The court ruled that the Episcopal Church and the Diocese of Virginia have “a contractual and proprietary interest” in each of the properties subject to the litigation. The court ordered that all property subject to its ruling be turned over to the Diocese.

“We hope that this ruling will lead to our congregations returning to worship in their church homes in the near future, while finding a way to support the CANA congregations as they plan their transition,” said Henry D.W. Burt, secretary of the Diocese and chief of staff.

Bishop Johnston added, “While we are grateful for the decision in our favor, we remain mindful of the toll this litigation has taken on all parties involved, and we continue to pray for all affected by the litigation.”

Posted in * Anglican - Episcopal, * Culture-Watch, CANA, Episcopal Church (TEC), Law & Legal Issues, TEC Conflicts, TEC Conflicts: Virginia, TEC Departing Parishes

Anglican Diocese of the Mid-Atlantic PR on the Virginia Ruling

Seven Anglican congregations in Virginia that are parties to the church property case brought by The Episcopal Church and the Episcopal Diocese of Virginia are reviewing today’s ruling by the Fairfax County Circuit Court that the property should be turned over to the Episcopal Diocese.

The Circuit Court heard the case last spring after the Virginia Supreme Court remanded it in June 2010. The congregations previously had succeeded in their efforts on the Circuit Court level to defend the property that they bought and paid for.

“Although we are profoundly disappointed by today’s decision, we offer our gratitude to Judge Bellows for his review of this case. As we prayerfully consider our legal options, we above all remain steadfast in our effort to defend the historic Christian faith. Regardless of today’s ruling, we are confident that God is in control, and that He will continue to guide our path,” said Jim Oakes, spokesperson for the seven Anglican congregations.

The Rev. John Yates, rector of The Falls Church, a historic property involved in the case, stated, “The core issue for us is not physical property, but theological and moral truth and the intellectual integrity of faith in the modern world. Wherever we worship, we remain Anglicans because we cannot compromise our historic faith. Like our spiritual forebears in the Reformation, ‘Here we stand. So help us God. We can do no other.'”

The seven Anglican congregations are members of the newly established Diocese of the Mid-Atlantic, a member diocese within the Anglican Church in North America. Bishop John Guernsey of the Diocese of the Mid-Atlantic has expressed to leaders of the seven congregations, “Our trust is in the Lord who is ever faithful. He is in control and He will enable you to carry forward your mission for the glory of Jesus Christ and the extension of His Kingdom. Know that your brothers and sisters in Christ continue to stand with you and pray for you.”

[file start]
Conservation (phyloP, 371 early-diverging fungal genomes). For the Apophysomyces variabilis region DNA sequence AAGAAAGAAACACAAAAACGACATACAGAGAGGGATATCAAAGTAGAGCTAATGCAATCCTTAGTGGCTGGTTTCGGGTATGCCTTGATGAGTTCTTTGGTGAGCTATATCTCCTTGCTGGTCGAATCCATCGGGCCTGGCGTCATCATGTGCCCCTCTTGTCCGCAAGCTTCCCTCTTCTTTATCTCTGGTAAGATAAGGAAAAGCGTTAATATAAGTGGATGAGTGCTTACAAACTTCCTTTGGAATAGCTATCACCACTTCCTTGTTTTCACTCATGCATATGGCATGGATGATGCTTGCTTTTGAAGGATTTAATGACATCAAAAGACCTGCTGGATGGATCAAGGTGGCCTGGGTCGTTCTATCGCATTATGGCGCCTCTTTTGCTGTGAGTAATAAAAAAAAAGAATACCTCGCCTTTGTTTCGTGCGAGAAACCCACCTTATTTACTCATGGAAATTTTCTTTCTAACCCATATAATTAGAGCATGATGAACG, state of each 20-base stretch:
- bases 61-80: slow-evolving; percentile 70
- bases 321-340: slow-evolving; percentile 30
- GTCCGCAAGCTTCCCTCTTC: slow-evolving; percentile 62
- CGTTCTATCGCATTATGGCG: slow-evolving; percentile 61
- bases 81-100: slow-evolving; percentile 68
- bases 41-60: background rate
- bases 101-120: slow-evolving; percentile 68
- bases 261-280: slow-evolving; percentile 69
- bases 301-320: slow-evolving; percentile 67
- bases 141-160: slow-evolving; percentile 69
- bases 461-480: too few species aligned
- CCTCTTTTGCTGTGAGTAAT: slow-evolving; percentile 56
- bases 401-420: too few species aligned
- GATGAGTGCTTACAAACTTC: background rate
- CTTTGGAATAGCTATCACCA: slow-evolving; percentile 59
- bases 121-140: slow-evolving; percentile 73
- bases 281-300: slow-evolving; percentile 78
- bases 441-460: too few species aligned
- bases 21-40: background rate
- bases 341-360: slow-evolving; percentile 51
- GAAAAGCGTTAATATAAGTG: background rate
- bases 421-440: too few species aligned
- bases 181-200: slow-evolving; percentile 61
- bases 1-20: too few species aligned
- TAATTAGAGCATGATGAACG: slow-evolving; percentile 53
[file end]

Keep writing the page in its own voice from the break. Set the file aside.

Posted in * Anglican - Episcopal, * Culture-Watch, CANA, Episcopal Church (TEC), Law & Legal Issues, TEC Conflicts, TEC Conflicts: Virginia, TEC Departing Parishes

Latest Court Ruling in the Episcopal Diocese of Virginia/Anglican Parishes Fracas

Read it all (113 page pdf).

Posted in * Anglican - Episcopal, * Culture-Watch, Episcopal Church (TEC), Law & Legal Issues, TEC Conflicts, TEC Conflicts: Virginia

Consumers spend more on digital immersion than staying warm

PC support company iYogi today released these survey results showing consumers spend more on staying connected to the Internet than on staying warm.

Not surprisingly, mobile phones chew up a large and growing chunk of the average household’s disposable income. Some 63% of American households spend 35% more on technology bills than utility bills, according to an in-depth survey of 1,100 adults.

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Posted in * Culture-Watch, * Economics, Politics, Blogging & the Internet, Economy, Personal Finance, Science & Technology

The List of 22 new cardinals named by Pope Benedict

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Posted in * Religion News & Commentary, Other Churches, Pope Benedict XVI, Roman Catholic

(Der Spiegel) Investors Pay to Lend Germany Money

Investors in Europe are so worried about the euro crisis and so desperate to find a safe haven for their cash that they decided to forego an interest rate, and even paid a premium, for the privilege of lending Germany money on Monday.